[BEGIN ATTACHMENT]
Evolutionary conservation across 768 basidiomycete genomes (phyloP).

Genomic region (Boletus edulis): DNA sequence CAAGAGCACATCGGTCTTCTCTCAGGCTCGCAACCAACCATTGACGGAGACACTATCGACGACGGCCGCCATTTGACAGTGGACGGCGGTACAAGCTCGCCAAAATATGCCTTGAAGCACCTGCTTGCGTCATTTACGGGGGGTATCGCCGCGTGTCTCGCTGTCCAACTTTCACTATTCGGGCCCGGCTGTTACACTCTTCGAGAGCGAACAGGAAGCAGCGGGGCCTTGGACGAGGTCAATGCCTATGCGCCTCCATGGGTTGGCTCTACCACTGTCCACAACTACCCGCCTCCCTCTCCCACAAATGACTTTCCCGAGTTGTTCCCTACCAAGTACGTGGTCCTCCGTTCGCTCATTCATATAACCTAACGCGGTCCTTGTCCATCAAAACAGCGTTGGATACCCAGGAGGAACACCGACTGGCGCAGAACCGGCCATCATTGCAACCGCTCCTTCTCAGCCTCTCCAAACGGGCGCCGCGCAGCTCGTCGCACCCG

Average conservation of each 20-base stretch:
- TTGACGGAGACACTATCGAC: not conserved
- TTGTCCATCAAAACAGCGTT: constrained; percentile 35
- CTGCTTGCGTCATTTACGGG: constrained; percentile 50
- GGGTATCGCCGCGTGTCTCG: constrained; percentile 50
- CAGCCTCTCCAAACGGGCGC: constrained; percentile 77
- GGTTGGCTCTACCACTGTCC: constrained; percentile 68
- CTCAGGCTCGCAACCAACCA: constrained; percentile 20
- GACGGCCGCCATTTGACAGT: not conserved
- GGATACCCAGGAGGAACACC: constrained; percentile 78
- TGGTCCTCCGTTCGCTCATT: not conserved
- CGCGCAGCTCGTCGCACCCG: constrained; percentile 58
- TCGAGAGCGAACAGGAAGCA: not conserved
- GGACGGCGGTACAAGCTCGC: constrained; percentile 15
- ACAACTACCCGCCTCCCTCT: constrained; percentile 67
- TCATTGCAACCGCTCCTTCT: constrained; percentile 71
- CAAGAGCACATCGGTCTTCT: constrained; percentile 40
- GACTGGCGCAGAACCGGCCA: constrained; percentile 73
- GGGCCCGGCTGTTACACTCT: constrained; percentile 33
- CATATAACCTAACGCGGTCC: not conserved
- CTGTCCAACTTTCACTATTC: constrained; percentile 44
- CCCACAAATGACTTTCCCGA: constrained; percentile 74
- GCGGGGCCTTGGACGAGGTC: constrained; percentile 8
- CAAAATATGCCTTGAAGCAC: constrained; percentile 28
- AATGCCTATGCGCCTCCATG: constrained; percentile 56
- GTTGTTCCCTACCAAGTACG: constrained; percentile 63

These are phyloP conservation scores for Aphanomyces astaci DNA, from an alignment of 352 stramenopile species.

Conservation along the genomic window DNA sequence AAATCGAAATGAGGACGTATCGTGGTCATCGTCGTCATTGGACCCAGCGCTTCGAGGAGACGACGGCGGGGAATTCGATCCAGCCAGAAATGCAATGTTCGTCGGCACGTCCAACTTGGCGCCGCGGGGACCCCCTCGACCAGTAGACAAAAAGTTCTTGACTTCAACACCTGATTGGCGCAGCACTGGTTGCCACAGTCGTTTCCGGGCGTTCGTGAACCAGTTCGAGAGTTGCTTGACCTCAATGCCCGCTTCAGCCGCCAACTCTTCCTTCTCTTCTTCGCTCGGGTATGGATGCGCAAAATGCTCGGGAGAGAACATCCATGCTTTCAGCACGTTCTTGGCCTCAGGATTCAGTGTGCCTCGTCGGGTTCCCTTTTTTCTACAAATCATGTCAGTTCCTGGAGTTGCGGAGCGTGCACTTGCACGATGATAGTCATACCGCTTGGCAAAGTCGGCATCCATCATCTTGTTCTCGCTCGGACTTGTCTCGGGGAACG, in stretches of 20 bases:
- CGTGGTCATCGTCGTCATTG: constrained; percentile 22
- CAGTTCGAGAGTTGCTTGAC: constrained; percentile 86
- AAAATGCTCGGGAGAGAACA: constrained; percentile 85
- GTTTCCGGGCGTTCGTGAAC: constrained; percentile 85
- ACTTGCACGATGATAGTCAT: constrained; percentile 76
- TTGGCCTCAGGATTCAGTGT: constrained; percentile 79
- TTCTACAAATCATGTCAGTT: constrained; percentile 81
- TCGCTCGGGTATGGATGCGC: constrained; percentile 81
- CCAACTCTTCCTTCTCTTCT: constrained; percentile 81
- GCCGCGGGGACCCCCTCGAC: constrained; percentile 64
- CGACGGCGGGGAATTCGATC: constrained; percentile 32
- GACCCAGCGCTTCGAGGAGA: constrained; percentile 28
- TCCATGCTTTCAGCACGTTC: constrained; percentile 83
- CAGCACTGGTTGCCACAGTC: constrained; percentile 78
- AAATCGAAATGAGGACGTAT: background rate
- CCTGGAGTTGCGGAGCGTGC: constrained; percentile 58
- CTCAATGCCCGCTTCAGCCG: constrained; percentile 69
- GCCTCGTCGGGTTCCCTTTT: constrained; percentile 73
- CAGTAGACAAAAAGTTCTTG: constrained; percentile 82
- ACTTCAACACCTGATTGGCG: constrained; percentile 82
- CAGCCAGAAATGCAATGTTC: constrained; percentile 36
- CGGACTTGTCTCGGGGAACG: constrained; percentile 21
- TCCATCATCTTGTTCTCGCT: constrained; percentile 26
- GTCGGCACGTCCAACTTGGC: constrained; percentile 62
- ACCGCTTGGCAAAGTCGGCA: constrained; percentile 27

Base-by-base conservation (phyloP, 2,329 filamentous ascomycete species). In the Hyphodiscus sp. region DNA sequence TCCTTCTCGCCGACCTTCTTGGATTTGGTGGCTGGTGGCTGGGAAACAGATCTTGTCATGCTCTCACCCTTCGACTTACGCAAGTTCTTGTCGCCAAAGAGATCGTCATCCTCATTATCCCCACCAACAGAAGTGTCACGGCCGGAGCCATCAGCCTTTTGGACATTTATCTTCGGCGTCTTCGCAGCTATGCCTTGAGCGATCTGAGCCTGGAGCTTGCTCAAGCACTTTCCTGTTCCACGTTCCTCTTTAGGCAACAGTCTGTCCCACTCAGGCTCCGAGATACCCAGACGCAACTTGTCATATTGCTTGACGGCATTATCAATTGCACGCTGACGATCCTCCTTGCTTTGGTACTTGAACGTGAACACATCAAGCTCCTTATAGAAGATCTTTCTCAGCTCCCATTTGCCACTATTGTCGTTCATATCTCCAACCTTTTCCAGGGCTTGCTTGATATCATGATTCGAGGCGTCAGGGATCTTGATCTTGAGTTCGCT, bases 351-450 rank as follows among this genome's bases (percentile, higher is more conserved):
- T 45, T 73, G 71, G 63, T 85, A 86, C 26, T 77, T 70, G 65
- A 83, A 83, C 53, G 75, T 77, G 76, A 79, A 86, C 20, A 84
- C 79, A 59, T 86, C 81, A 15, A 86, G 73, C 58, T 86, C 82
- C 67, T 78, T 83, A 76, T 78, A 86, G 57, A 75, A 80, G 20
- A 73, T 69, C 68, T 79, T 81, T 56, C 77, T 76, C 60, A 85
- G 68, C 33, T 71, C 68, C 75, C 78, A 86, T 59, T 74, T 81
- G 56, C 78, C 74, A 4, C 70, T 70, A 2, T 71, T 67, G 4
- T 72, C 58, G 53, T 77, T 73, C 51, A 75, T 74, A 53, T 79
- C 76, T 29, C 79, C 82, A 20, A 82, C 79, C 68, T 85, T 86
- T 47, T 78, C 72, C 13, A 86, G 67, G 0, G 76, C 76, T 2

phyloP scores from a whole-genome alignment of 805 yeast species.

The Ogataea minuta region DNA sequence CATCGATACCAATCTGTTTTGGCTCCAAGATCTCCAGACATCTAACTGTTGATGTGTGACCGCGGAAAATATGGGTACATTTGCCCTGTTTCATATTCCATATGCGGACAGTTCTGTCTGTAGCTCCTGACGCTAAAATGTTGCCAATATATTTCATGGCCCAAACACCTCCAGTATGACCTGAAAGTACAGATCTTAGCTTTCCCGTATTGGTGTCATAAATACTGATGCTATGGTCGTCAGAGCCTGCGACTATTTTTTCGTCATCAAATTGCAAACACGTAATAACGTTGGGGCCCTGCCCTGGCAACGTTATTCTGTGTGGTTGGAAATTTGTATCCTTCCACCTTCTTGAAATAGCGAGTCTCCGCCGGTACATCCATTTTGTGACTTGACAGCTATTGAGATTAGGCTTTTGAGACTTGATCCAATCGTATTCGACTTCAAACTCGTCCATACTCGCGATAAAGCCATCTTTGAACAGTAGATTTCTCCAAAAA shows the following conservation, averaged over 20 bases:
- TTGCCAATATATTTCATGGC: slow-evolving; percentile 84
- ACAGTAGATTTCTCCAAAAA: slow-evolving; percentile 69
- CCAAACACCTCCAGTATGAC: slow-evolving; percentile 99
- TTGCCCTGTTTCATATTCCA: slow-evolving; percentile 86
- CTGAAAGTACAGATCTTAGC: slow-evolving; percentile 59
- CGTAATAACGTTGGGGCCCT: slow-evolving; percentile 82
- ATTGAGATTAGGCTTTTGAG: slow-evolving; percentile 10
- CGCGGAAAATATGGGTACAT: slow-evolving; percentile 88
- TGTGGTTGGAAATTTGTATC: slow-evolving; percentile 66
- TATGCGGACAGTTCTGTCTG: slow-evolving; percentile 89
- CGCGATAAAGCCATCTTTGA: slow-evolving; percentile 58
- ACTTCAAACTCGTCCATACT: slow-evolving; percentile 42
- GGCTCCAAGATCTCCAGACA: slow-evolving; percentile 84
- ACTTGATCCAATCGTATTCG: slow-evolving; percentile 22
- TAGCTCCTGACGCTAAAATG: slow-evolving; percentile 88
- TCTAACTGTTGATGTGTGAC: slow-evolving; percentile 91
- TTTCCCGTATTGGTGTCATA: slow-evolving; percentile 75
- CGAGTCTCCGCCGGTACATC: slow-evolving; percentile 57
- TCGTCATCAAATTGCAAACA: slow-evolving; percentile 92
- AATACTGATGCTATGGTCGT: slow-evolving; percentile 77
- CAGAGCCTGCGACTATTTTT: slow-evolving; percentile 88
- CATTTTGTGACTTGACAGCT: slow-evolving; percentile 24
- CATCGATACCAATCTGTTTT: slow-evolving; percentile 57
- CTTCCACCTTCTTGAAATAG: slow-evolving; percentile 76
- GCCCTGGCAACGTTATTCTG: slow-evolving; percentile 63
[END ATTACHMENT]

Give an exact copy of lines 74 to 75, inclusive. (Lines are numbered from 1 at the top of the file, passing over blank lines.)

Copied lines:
- CGTAATAACGTTGGGGCCCT: slow-evolving; percentile 82
- ATTGAGATTAGGCTTTTGAG: slow-evolving; percentile 10